3. Benzyne has been isolated in a matrix of argon at 8 K, where its IR spectrum can be observed. The order of halide reactivity is Br>I>Cl>F with NH2 in Liq NH3 shows that the SNAr mechanism is not operating here.

Prediction of major products in the reaction proceeding via benzyne intermediate

In the case of ortho and para-substituted halobenzene, two products are possible, whereas meta-substituted halobenzene gives three products. Two factors govern the position of the incoming group in a reaction involving benzyne intermediate. They are:

1. In the direction of benzyne intermediate

  • In the case of ortho and para-substituted halobenzene, only one kind of benzyne intermediate is formed.
  • Meta substituted halobenzene can form two different types of benzyne intermediate. In such cases, the more acidic hydrogen is removed i.e., if the substituent in halobenzene is a -I group then it will favor the removal of hydrogen ortho to it, whereas if the substituent in halobenzene is a +I group then it will favor removal of hydrogen para to it.

2. The nucleophile can attack the benzyne intermediate at two positions. The nucleophile mostly attacks the position, which gives stable carbanion. if the substituent in halobenzene is a -I group the most stable carbanion is that in which the negative charge is closer to the substituent.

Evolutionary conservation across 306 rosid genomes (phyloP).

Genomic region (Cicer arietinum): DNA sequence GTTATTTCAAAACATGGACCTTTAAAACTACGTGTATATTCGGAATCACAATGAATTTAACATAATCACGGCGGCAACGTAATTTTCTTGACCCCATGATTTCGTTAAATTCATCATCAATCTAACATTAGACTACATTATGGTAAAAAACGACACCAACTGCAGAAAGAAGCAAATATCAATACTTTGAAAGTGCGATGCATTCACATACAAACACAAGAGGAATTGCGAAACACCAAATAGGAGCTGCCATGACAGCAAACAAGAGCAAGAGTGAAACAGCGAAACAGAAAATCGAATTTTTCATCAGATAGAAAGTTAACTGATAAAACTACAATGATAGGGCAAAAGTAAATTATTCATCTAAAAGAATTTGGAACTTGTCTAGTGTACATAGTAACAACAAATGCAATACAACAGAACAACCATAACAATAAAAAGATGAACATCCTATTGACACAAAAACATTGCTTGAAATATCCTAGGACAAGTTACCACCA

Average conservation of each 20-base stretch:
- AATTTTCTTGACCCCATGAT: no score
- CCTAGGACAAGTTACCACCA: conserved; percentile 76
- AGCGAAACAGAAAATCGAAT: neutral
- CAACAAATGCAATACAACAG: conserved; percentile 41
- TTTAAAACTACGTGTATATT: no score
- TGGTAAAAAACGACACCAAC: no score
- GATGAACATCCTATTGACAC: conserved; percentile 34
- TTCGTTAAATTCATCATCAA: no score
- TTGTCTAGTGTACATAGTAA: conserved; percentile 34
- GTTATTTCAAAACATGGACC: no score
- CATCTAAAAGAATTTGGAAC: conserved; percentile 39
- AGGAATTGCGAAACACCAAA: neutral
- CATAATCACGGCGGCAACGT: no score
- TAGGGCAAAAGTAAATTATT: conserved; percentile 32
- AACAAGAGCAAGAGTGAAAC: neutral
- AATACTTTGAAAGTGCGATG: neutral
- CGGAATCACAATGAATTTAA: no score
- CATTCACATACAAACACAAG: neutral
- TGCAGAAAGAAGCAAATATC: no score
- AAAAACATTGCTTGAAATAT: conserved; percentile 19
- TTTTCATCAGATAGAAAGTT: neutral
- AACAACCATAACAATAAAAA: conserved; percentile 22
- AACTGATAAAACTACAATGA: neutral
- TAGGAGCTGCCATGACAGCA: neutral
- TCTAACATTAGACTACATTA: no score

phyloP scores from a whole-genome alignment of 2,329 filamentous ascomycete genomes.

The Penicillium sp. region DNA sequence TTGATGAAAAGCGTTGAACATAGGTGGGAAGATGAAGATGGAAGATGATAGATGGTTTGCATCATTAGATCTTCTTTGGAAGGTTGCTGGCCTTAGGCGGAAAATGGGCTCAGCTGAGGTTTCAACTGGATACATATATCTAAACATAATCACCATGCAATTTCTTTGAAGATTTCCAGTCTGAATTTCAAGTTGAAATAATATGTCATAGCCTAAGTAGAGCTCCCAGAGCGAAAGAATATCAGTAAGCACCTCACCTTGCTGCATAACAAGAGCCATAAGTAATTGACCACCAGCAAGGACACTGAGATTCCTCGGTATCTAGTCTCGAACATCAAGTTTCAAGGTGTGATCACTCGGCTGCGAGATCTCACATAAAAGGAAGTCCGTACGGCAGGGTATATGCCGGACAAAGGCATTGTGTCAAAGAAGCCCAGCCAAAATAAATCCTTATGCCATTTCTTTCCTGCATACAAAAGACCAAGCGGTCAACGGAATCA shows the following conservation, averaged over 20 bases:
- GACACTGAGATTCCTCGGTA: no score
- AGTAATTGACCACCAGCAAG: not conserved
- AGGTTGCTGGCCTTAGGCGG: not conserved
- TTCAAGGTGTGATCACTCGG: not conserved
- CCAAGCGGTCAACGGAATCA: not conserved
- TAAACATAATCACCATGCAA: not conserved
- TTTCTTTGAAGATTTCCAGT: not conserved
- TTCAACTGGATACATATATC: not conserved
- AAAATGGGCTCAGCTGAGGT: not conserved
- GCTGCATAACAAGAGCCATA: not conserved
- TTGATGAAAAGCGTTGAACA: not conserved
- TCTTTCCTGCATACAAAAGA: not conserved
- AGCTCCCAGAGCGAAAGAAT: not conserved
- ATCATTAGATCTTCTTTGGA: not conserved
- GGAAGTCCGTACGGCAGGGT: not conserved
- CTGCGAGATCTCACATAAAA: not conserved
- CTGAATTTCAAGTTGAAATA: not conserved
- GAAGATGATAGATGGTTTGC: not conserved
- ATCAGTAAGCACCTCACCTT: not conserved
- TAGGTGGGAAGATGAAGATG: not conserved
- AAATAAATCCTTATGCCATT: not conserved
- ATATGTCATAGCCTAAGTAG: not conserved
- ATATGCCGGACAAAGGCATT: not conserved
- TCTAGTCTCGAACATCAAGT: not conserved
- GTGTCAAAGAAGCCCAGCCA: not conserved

The SRN1 mechanism

A unimolecular nucleophilic substitution reaction involving radical anions is called the SRN1 (substitution radical nucleophilic unimolecular) reaction. The single electron transfer (SET) from a chemical catalyst or an external electron source to the substrate initiates the SRN1 chain mechanism, resulting in the formation of a radical anion. The radical anion thus formed leads to the removal of leaving group and leaves behind a radical available for attack by the incoming nucleophile.

As radical anions are involved, SRN1 reactions can occur via a chain or a non-chain mechanism.

Reaction with an aryl halide

In this reaction, first, the aryl halide substrate accepts an electron from a donor. It becomes an anion radical (II), which losses the halide anion giving rise to an aryl radical (III). The aryl radical is easily attacked by the nucleophile to form a new radical anion (IV), which subsequently leads to product formation (V). The phenyl radical (III) can also abstract a proton from an alternate RH species resulting in chain termination.